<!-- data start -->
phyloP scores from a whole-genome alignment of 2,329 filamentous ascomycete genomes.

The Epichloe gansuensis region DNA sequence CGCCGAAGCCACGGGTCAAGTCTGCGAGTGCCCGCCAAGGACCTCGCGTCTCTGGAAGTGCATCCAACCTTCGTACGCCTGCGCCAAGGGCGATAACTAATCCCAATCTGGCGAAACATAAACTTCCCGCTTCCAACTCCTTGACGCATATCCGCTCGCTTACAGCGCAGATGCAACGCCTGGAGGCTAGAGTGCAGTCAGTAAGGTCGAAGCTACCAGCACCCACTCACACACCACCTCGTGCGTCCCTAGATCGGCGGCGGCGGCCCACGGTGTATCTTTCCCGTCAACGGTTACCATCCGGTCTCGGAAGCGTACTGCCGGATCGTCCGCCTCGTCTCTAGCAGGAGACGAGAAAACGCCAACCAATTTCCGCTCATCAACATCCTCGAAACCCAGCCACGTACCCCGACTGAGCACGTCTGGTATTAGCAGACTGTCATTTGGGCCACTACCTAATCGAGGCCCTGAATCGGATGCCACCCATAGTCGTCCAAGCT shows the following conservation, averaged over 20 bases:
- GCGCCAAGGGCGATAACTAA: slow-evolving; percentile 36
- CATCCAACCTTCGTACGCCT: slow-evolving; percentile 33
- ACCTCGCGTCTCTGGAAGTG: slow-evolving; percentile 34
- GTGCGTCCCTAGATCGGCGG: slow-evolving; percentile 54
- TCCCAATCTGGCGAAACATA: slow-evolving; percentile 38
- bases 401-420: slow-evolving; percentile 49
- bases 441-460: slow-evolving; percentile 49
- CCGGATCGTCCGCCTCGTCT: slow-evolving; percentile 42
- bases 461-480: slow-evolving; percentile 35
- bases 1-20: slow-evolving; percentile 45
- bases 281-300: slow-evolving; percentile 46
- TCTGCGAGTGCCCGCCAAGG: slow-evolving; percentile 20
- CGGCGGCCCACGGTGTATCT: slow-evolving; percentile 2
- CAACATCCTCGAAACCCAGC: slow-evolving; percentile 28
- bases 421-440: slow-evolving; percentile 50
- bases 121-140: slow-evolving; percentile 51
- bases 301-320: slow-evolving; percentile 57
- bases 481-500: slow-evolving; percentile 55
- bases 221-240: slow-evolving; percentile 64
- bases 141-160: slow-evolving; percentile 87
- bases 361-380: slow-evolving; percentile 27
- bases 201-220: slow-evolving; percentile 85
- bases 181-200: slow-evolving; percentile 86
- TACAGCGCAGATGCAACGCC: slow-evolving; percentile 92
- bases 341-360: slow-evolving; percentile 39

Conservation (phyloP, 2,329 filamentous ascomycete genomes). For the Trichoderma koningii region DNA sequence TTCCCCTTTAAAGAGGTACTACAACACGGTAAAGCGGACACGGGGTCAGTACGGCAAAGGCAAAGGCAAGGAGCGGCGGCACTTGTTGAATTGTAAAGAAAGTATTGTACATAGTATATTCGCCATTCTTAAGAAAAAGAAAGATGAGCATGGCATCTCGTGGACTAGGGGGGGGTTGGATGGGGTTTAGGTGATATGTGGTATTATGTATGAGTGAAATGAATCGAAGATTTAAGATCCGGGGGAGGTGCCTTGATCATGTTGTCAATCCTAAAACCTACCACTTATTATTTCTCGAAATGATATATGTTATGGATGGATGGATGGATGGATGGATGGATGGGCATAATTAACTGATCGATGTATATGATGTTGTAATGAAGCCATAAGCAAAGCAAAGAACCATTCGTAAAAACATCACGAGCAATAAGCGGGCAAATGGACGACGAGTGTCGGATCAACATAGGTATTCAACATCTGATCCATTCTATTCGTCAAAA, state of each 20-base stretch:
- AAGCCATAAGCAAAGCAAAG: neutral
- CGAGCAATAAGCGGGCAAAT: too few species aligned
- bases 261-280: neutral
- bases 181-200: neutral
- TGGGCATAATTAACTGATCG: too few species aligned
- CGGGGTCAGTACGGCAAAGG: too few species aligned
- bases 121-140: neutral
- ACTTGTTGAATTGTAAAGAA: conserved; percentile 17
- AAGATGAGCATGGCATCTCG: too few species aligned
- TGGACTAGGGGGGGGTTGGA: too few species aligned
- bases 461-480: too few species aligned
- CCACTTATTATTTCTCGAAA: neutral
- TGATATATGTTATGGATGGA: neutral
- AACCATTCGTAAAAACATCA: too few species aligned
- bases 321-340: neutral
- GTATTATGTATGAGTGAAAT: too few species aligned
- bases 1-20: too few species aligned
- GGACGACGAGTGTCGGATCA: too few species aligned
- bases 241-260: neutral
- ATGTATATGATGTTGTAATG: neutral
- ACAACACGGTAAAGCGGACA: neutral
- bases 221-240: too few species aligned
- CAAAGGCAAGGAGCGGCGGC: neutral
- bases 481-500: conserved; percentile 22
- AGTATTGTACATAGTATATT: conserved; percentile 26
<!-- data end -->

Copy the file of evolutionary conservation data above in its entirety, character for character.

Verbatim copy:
phyloP scores from a whole-genome alignment of 2,329 filamentous ascomycete genomes.

The Epichloe gansuensis region DNA sequence CGCCGAAGCCACGGGTCAAGTCTGCGAGTGCCCGCCAAGGACCTCGCGTCTCTGGAAGTGCATCCAACCTTCGTACGCCTGCGCCAAGGGCGATAACTAATCCCAATCTGGCGAAACATAAACTTCCCGCTTCCAACTCCTTGACGCATATCCGCTCGCTTACAGCGCAGATGCAACGCCTGGAGGCTAGAGTGCAGTCAGTAAGGTCGAAGCTACCAGCACCCACTCACACACCACCTCGTGCGTCCCTAGATCGGCGGCGGCGGCCCACGGTGTATCTTTCCCGTCAACGGTTACCATCCGGTCTCGGAAGCGTACTGCCGGATCGTCCGCCTCGTCTCTAGCAGGAGACGAGAAAACGCCAACCAATTTCCGCTCATCAACATCCTCGAAACCCAGCCACGTACCCCGACTGAGCACGTCTGGTATTAGCAGACTGTCATTTGGGCCACTACCTAATCGAGGCCCTGAATCGGATGCCACCCATAGTCGTCCAAGCT shows the following conservation, averaged over 20 bases:
- GCGCCAAGGGCGATAACTAA: slow-evolving; percentile 36
- CATCCAACCTTCGTACGCCT: slow-evolving; percentile 33
- ACCTCGCGTCTCTGGAAGTG: slow-evolving; percentile 34
- GTGCGTCCCTAGATCGGCGG: slow-evolving; percentile 54
- TCCCAATCTGGCGAAACATA: slow-evolving; percentile 38
- bases 401-420: slow-evolving; percentile 49
- bases 441-460: slow-evolving; percentile 49
- CCGGATCGTCCGCCTCGTCT: slow-evolving; percentile 42
- bases 461-480: slow-evolving; percentile 35
- bases 1-20: slow-evolving; percentile 45
- bases 281-300: slow-evolving; percentile 46
- TCTGCGAGTGCCCGCCAAGG: slow-evolving; percentile 20
- CGGCGGCCCACGGTGTATCT: slow-evolving; percentile 2
- CAACATCCTCGAAACCCAGC: slow-evolving; percentile 28
- bases 421-440: slow-evolving; percentile 50
- bases 121-140: slow-evolving; percentile 51
- bases 301-320: slow-evolving; percentile 57
- bases 481-500: slow-evolving; percentile 55
- bases 221-240: slow-evolving; percentile 64
- bases 141-160: slow-evolving; percentile 87
- bases 361-380: slow-evolving; percentile 27
- bases 201-220: slow-evolving; percentile 85
- bases 181-200: slow-evolving; percentile 86
- TACAGCGCAGATGCAACGCC: slow-evolving; percentile 92
- bases 341-360: slow-evolving; percentile 39

Conservation (phyloP, 2,329 filamentous ascomycete genomes). For the Trichoderma koningii region DNA sequence TTCCCCTTTAAAGAGGTACTACAACACGGTAAAGCGGACACGGGGTCAGTACGGCAAAGGCAAAGGCAAGGAGCGGCGGCACTTGTTGAATTGTAAAGAAAGTATTGTACATAGTATATTCGCCATTCTTAAGAAAAAGAAAGATGAGCATGGCATCTCGTGGACTAGGGGGGGGTTGGATGGGGTTTAGGTGATATGTGGTATTATGTATGAGTGAAATGAATCGAAGATTTAAGATCCGGGGGAGGTGCCTTGATCATGTTGTCAATCCTAAAACCTACCACTTATTATTTCTCGAAATGATATATGTTATGGATGGATGGATGGATGGATGGATGGATGGGCATAATTAACTGATCGATGTATATGATGTTGTAATGAAGCCATAAGCAAAGCAAAGAACCATTCGTAAAAACATCACGAGCAATAAGCGGGCAAATGGACGACGAGTGTCGGATCAACATAGGTATTCAACATCTGATCCATTCTATTCGTCAAAA, state of each 20-base stretch:
- AAGCCATAAGCAAAGCAAAG: neutral
- CGAGCAATAAGCGGGCAAAT: too few species aligned
- bases 261-280: neutral
- bases 181-200: neutral
- TGGGCATAATTAACTGATCG: too few species aligned
- CGGGGTCAGTACGGCAAAGG: too few species aligned
- bases 121-140: neutral
- ACTTGTTGAATTGTAAAGAA: conserved; percentile 17
- AAGATGAGCATGGCATCTCG: too few species aligned
- TGGACTAGGGGGGGGTTGGA: too few species aligned
- bases 461-480: too few species aligned
- CCACTTATTATTTCTCGAAA: neutral
- TGATATATGTTATGGATGGA: neutral
- AACCATTCGTAAAAACATCA: too few species aligned
- bases 321-340: neutral
- GTATTATGTATGAGTGAAAT: too few species aligned
- bases 1-20: too few species aligned
- GGACGACGAGTGTCGGATCA: too few species aligned
- bases 241-260: neutral
- ATGTATATGATGTTGTAATG: neutral
- ACAACACGGTAAAGCGGACA: neutral
- bases 221-240: too few species aligned
- CAAAGGCAAGGAGCGGCGGC: neutral
- bases 481-500: conserved; percentile 22
- AGTATTGTACATAGTATATT: conserved; percentile 26